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January 1981

There are many parts, yet only one body (1 Cor. 12:20)

Have you ever been involved in a living community of true and authentic Christians? Have you ever gone to one of their gatherings? Have you ever learnt about their life?

If the answer is yes, you'll have noticed that those who make up the community carry out many different functions. There's a person with the gift of words who communicates spiritual realities which touch your soul. Another has the gift of helping, another is good at making all the arrangements; you'll find you are amazed at the good done to those who are suffering. There's a person who teaches so much wisdom that new strength is poured into the faith you have already, another person has the skill to organise, another is skilled at governing, and another person knows how to understand people he meets and cheers the hearts of those in need.

Yes, you can experience all this, but what is so striking about such a living community is the one spirit which inspires everyone, and which can almost be felt flowing as it makes that special society into a unity, into one body.

There are many parts, yet only one body.

Paul too in a very special way found himself faced with very live Christian communities, which had been brought to life by his extraordinary gift of words.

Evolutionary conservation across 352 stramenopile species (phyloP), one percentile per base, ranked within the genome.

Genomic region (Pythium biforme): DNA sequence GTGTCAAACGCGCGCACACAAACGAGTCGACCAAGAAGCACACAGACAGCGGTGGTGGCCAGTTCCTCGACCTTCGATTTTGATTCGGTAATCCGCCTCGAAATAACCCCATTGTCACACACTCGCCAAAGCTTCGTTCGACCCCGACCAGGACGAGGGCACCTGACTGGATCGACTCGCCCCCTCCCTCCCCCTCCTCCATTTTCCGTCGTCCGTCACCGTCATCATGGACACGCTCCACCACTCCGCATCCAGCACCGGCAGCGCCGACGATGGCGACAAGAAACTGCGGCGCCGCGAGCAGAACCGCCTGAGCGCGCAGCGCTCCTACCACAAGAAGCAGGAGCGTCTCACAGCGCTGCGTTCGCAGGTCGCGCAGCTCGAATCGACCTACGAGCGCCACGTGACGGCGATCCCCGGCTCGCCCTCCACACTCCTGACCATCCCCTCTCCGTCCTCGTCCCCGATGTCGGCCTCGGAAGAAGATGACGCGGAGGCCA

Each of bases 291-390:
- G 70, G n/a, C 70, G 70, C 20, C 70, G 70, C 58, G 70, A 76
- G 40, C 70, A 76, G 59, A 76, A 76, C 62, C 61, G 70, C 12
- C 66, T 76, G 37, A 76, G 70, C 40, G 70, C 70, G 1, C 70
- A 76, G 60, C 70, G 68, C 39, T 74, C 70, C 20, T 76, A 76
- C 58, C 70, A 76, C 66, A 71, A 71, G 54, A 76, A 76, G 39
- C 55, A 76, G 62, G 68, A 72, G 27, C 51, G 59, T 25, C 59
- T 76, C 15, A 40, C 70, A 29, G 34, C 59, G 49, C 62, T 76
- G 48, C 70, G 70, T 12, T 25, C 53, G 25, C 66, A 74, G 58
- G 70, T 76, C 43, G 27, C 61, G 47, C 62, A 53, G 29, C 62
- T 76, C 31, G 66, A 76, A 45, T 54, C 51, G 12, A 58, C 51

One of these was the young community at Corinth, in which the Holy Spirit had not been sparing in the distribution of his gifts, or charisms as they are called. At that time extraordinary gifts manifested themselves, because of the special vocation which the Church had as it was being born.

Nonetheless this community, which had experienced the exultation of these various gifts that the Holy Spirit had poured out, also experienced rivalries or disorders among the very people who had benefited from these gifts. So it was necessary to turn to Paul who was at Ephesus, for some clarifications. Without delay Paul replied, writing one of his extraordinary letters explaining how these special graces were to be used.

He explains that there is a variety of charisms, a variety of ministries, such as apostles, prophets, or teachers, but there is only one Lord from whom they come. He says that in the community there are those who work miracles, there are healers and those who are helpers in a special way, and others who are administrators. There are those who know how to speak in tongues and those who interpret them, but he adds there is only one God who is their source.

So it is that since these various gifts are expressions of the same Holy Spirit who pours them out freely, they must be in harmony among themselves, they must be complementary. They are not for personal enjoyment, they cannot be a reason for boasting or for self-affirmation. Rather they are given for a common purpose, which is to build up the community. In other words their end is service, so they cannot cause rivalry or confusion.

While Paul was thinking of particular gifts which were important for the life of the community, his opinion is that each member has his own capacity, his own talent to be used for the good of all, and each one should be content with his own. He pictures the community as a body and he asks himself the question: If the whole body were an eye where would be the hearing? If the whole body were an ear, where would be the sense of smell? But as it is, God arranged the organs in the body, each one of them as he chose. If all were a single organ, where would the body be? Instead...

There are many parts, yet only one body.

If each person is different, each can be a gift for the others, and like this be himself and so fulfil God's plan for him, in relation to the others.